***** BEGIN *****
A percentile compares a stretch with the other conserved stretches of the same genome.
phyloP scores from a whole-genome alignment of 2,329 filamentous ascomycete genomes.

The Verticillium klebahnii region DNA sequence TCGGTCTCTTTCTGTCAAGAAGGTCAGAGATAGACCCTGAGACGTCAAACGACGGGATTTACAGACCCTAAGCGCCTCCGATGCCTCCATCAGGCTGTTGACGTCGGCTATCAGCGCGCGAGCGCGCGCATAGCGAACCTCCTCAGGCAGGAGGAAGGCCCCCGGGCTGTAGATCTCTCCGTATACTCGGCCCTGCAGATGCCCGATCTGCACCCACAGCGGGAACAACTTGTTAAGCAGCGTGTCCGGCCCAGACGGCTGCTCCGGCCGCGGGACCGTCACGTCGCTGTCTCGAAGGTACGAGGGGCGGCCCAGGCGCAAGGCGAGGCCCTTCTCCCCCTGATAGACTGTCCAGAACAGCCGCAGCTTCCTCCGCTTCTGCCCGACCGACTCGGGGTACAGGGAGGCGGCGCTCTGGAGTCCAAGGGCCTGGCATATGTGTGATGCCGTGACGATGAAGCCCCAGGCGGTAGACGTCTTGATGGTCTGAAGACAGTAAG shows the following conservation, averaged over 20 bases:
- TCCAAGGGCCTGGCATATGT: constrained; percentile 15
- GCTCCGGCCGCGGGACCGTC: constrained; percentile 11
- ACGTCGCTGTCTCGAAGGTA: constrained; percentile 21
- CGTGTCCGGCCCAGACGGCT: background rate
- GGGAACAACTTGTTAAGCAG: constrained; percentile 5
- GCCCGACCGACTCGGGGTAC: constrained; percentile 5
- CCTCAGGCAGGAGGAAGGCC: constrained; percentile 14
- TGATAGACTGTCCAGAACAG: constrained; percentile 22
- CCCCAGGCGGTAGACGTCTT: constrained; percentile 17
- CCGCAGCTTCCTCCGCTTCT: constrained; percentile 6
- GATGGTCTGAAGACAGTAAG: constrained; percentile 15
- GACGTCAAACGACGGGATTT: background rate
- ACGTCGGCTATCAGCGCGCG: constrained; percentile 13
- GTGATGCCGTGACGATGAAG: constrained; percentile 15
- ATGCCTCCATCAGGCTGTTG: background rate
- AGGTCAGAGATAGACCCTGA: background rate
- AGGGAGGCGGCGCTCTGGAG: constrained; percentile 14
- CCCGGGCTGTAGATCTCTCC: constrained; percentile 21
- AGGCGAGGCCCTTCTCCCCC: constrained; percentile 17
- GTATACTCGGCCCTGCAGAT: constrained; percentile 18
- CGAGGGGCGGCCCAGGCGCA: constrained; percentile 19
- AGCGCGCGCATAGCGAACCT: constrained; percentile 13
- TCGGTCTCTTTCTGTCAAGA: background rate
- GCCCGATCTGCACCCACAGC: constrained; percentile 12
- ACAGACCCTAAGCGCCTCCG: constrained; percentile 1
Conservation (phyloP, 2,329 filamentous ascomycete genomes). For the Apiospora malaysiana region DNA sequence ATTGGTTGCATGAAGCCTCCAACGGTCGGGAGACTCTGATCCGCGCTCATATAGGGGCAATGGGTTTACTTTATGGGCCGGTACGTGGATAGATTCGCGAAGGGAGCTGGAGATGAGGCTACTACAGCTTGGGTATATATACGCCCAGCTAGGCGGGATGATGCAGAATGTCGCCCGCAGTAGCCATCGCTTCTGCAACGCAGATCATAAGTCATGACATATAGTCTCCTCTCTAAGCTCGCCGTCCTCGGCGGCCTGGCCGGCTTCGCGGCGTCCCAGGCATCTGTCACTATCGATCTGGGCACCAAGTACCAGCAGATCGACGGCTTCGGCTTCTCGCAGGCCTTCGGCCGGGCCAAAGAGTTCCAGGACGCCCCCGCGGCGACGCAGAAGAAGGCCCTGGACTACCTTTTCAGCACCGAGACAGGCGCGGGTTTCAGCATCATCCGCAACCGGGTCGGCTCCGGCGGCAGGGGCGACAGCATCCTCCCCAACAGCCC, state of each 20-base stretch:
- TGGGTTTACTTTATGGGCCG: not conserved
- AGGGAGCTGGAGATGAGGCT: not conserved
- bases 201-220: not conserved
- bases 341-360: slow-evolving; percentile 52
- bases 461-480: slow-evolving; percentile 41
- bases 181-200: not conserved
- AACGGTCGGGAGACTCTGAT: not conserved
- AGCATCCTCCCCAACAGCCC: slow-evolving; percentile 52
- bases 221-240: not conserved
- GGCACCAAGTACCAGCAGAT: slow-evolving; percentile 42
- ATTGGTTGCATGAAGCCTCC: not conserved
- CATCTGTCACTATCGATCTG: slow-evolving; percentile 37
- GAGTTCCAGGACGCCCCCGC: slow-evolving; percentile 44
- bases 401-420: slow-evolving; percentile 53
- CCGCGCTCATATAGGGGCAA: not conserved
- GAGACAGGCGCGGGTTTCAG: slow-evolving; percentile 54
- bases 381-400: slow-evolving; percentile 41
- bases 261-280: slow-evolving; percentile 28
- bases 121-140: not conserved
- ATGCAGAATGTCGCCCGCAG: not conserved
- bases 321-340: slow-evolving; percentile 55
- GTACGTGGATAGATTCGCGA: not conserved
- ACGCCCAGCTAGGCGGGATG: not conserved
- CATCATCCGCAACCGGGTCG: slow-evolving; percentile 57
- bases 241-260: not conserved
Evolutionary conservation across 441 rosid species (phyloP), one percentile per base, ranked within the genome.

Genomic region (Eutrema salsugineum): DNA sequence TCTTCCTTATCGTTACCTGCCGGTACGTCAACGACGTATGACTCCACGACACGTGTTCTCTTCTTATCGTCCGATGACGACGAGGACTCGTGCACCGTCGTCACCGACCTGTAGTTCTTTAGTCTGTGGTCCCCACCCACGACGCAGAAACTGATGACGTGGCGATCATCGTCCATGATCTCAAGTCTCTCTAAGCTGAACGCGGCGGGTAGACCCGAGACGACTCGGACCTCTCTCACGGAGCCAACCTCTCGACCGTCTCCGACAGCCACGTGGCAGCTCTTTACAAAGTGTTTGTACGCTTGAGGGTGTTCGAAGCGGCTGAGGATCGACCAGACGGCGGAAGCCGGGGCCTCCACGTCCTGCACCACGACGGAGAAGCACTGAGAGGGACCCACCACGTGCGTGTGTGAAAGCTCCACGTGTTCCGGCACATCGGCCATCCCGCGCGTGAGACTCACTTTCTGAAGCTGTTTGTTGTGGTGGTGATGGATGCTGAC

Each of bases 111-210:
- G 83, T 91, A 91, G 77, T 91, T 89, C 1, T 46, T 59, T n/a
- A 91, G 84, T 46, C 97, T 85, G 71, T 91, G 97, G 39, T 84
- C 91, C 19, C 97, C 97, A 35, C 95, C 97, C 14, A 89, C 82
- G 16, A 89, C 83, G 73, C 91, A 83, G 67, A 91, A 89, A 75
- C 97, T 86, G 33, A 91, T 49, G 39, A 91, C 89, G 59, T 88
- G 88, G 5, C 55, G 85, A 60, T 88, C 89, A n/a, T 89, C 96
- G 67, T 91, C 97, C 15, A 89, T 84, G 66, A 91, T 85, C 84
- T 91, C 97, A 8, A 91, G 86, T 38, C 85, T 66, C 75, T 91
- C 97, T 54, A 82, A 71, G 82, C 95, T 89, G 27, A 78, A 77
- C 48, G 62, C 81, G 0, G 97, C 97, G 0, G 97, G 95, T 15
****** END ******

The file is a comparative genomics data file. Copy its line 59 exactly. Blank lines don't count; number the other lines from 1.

- A 91, G 84, T 46, C 97, T 85, G 71, T 91, G 97, G 39, T 84